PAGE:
Monday, November 18, 2013

Bill on Drug Compounding Clears Congress a Year After a Meningitis Outbreak By SABRINA TAVERNISE Published: November 18, 2013

A bill that would give the Food and Drug Administration more power to police compounding pharmacies passed its final hurdle in Congress on Monday, in what experts said was an important step to a safer drug supply in the United States.

The bill, which cleared the Senate without opposition, stops short of giving the F.D.A. complete authority over pharmacies that tailor-mix drugs for individual patients, a process known as compounding. But the bill still provides significant new safeguards, which have earned it the support of public health advocates around the country.
“It has very sharp teeth,” said Sarah Sellers, a drug safety consultant who has tracked the issue for years.
Just over a year ago, tainted injectable drugs from a compounding pharmacy in Massachusetts caused a meningitis outbreak that killed 64 people across the country, according to the Centers for Disease Control and Prevention. The bill, which took shape in the months after the outbreak, was designed to prevent such events.
“This bill will improve oversight of high-risk drug compounding,” said Senator Tom Harkin, Democrat of Iowa, who was one of the authors. President Obama is expected to sign the bill into law.
The practice of compounding has expanded drastically in recent decades, driven partly by the economics of hospitals, which now outsource large parts of their drug mixing. Some pharmacies moved beyond the business of mixing medicines for individual patients to become mini-manufacturers.
But while compounders were subject to state law, the federal authorities had limited power over them. Unlike drug makers, they were not subject to federal requirements that they report problems to the F.D.A. or open their records to federal inspectors.
Those regulatory gaps burst into public view last fall when the New England Compounding Center, a compounding pharmacy outside Boston, shipped tainted steroid medication around the country, sickening 751 people, according to the C.D.C. The F.D.A. said it lacked the authority to properly police such companies, though some analysts argued that the agency had not been aggressive enough with the powers it had.
The bill, the Drug Quality and Security Act, is an effort to clarify that regulatory confusion. It would allow compounders that mass-produce drugs to register with the F.D.A. as “outsourcing facilities.” Under the law, they would be subject to rules on quality control and oversight, not unlike large drug makers.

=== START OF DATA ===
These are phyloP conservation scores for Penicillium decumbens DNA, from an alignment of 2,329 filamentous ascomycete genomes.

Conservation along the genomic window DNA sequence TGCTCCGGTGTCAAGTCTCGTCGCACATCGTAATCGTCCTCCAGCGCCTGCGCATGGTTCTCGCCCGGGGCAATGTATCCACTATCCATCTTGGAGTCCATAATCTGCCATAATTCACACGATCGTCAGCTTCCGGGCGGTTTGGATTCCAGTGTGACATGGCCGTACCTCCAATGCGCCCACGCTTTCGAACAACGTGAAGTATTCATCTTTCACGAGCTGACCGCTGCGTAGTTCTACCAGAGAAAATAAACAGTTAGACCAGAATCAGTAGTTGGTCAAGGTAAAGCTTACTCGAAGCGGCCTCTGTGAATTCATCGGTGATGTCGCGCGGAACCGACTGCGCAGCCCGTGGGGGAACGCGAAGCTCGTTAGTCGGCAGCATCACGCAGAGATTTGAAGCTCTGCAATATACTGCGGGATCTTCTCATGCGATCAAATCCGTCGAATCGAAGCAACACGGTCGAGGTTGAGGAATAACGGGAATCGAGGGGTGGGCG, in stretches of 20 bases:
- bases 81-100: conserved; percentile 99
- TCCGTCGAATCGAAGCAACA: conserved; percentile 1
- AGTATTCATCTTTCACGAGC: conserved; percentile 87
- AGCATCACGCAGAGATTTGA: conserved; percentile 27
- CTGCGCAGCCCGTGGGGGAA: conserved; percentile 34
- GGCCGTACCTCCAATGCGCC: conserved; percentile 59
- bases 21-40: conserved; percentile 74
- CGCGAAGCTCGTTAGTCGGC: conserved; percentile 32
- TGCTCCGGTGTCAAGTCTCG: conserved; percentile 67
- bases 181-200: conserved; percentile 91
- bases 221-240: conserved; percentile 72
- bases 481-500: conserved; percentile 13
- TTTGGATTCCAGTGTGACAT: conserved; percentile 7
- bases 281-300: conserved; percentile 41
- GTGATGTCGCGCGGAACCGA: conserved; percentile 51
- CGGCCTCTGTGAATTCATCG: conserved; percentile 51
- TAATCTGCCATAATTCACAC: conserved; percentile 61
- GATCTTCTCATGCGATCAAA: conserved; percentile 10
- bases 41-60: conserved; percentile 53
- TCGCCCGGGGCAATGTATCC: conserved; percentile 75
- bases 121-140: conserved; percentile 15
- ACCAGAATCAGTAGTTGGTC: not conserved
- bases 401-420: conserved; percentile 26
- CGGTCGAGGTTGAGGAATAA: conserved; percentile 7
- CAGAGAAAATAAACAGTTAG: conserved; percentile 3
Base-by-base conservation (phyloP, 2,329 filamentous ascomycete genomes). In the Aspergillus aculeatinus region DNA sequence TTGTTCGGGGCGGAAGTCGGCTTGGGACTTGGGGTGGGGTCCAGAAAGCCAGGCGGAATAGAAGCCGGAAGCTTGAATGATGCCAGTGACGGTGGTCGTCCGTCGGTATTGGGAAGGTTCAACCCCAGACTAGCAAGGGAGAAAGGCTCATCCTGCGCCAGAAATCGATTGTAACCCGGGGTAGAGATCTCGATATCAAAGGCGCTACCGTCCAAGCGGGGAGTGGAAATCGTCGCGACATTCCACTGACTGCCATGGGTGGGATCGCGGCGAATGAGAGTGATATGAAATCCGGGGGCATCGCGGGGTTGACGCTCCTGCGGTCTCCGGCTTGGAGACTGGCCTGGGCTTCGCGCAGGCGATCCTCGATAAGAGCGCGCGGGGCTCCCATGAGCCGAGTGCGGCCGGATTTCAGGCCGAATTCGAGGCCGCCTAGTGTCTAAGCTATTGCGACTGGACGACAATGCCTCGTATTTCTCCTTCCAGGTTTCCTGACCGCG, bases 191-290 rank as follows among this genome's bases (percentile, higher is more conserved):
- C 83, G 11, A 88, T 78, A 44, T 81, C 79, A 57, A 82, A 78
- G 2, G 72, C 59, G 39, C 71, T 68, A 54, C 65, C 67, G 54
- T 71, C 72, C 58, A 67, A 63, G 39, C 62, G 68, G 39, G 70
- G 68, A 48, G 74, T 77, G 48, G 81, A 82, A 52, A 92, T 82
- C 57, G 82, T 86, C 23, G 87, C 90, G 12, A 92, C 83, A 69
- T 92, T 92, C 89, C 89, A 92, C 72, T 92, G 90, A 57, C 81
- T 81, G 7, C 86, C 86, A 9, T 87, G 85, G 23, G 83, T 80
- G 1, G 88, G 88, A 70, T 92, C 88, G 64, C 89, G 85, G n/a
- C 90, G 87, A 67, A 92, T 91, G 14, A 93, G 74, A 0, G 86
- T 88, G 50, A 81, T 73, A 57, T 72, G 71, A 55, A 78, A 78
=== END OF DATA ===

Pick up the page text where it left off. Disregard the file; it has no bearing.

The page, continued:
Companies that did not wish to make the switch would continue producing under a narrower definition of compounding: mixing medicines for individual patients on the basis of a prescription, or making limited quantities ahead of a prescription. Those companies would not be subject to any new federal oversight.
The bill would not force companies to register with the F.D.A. While that might seem like a loophole, many analysts argued that market forces would press most of the larger compounders into registering.
Eighty percent of hospitals outsource some part of their sterile compounding, said Allan Coukell, senior director of drugs and medical devices at the Pew Charitable Trusts. He argued that having the option of buying from a facility with an F.D.A. seal of approval would probably come as a relief for many.
“Hospitals and doctors would have to seriously consider the implications of buying from a facility that does not meet those quality standards,” he said. “This doesn’t necessarily preclude the risky practices we’ve seen in recent years. But it’s a big improvement.”
Another market pressure, said Ms. Sellers, who once worked on the issue of compounding for the F.D.A., is product liability insurance, which manufacturers that are F.D.A.-approved generally carry. The insurance helps when something goes wrong with a drug. Ordinary pharmacies do not have to have such insurance, Ms. Sellers said.
The F.D.A. said the bill was a step forward, but expressed disappointment that it fell short of giving the agency fuller regulatory power. Compounders that did not opt for the stricter standards, for example, would still not be required to open their records to federal inspectors. The F.D.A. has said it has to resort to asking for subpoenas to gain access to compounding facilities’ records, and the agency had sought additional powers to avoid that.
The compounding industry’s trade group, the International Academy of Compounding Pharmacists, strongly opposed the bill in its final form. It said in a statement that if the goal was to avoid another outbreak like the one last fall, “the American public must know that this bill will not accomplish that goal.”
The group said in another statement that the bill “will without question result in patients’ inability to obtain access to needed medications,” and expressed concern that it would grant the F.D.A. “sweeping, unprecedented authority in determining what pharmaciescan compound.”
The bill also would set up a system for tracking drugs. The system, which the authors of the bill said would help ensure that counterfeit and stolen drugs stayed out of the drug supply, includes nationwide serial numbers for drugs and an electronic drug-tracing mechanism.
quoted from here

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